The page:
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In addition, BCL family members (B-cell lymphoma-2 [Bcl2] and B-cell lymphoma-2-associated X [Bax]) and caspase proteins (caspase3 and cleaved caspase3) were further analyzed. The expression of Bax/Bcl2 and cleaved caspase3/caspase3 in the BCNC group was much higher than that in the control group. However, vacuum therapy decreased the expression of Bax/Bcl2 and cleaved caspase3/caspase3 (all P < 0.05), which suggested that vacuum therapy could downregulate apoptosis-related proteins and improve ED [Figure 4].
|Figure 4: Vacuum therapy downregulated apoptosis-related proteins. (a) Representative WB bands of Bax, Bcl2, cleaved caspase3, caspase3, and β-actin and (b) the statistical analysis of Bax/Bcl2 and cleaved caspase3/caspase3 expression (n = 8). (c) Representative mRNA level of Bcl-XL, Bcl2, and Bax (n = 5). (d) Immunochemistry images of Bax, Bcl2, and cleaved caspase3 protein in each group, original magnification ×400 (scale bars = 50 μm). (e) Statistical analysis of the immunochemistry results (n = 5). The data are expressed as the mean ± standard deviation. *P < 0.05 indicates a significant difference between the two groups. Bax: BCL2-associated X; Bcl2: B-cell lymphoma-2; Bcl-XL: B-cell leukemia/lymphoma-xl; BCNC: bilateral cavernous nerve crush; WB: western blot.|
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Vacuum therapy induced autophagy
TEM showed that compared with those of the control and therapy groups, pathological changes, such as mitochondrial turgescence, endoplasmic reticulum distention, autophagosome deficiency, and endothelial dysfunction, were more serious in the BCNC group. These abnormalities were hypothesized to be associated with a prolonged absence of cavernosal oxygenation [Figure 5]a.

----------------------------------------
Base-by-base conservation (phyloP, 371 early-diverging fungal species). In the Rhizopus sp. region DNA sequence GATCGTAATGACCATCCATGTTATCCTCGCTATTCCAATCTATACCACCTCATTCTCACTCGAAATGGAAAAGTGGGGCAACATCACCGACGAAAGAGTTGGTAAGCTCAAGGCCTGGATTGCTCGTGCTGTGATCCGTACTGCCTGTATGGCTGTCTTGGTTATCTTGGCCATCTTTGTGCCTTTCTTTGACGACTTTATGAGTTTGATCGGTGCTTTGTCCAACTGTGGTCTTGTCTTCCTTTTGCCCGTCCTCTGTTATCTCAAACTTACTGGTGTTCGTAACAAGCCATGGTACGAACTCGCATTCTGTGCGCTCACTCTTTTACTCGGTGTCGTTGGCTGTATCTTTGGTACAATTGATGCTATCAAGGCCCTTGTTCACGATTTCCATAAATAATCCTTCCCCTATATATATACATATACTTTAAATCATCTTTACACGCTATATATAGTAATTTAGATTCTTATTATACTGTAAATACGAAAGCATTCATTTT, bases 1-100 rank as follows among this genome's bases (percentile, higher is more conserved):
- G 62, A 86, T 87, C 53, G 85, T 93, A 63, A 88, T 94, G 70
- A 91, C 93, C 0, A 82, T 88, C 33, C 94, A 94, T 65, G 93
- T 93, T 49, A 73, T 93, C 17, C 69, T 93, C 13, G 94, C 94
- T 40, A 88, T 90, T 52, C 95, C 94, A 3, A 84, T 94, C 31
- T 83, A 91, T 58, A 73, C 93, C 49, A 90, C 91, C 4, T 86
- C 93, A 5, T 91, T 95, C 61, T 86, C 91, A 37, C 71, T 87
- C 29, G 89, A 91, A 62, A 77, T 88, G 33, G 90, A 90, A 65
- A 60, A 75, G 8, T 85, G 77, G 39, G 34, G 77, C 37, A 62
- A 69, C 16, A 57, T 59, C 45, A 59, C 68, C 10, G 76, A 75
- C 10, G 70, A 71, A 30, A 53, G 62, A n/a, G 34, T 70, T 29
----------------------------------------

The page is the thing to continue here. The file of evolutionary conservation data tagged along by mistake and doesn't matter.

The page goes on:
|Figure 5: Vacuum therapy induced autophagy. (a) Electron microscopy was used to assess the autophagy level in each group at ×10 000 (scale bars = 2 μm) and ×12 000 (scale bars = 1 μm) magnification (n = 3). Mitochondria (blue arrow) and autophagosomes (red circle) were observed. (b) Representative mRNA level of Beclin1 and LC3 (n = 5). (c) Representative WB bands of the autophagy-related proteins such as Beclin1, p62, and LC3A/B and the reference protein β-actin. (d) Statistical analysis of Beclin1, p62, and LC3B/LC3A expression (n = 8). (e) Immunochemistry images of p62 and LC3A/B at ×400 magnification (scale bars = 50 μm). (f) Statistical analysis of the immunochemistry results (n = 5). All data are expressed as the mean ± standard deviation. *P < 0.05 indicates a significant difference between the two groups. BCNC: bilateral cavernous nerve crush; LC3: microtubule-associated protein 1 light chain 3; WB: western blot.|
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To better understand the roles of autophagy in pPED and vacuum therapy, autophagy-related genes or proteins, including p62, Beclin1, and microtubule-associated protein 1 light chain 3B (LC3B)/microtubule-associated protein 1 light chain 3A (LC3A), were measured. Compared with that of the control group and therapy group, the autophagy substrate p62 accumulated in the BCNC group (P < 0.05). Moreover, compared with the control and therapy groups, Beclin1 and LC3B/LC3A were significantly downregulated in the BCNC group (both P < 0.05). These results suggested that vacuum therapy improved ED by inducing autophagy [Figure 5]b, [Figure 5]c, [Figure 5]d, [Figure 5]e, [Figure 5]f.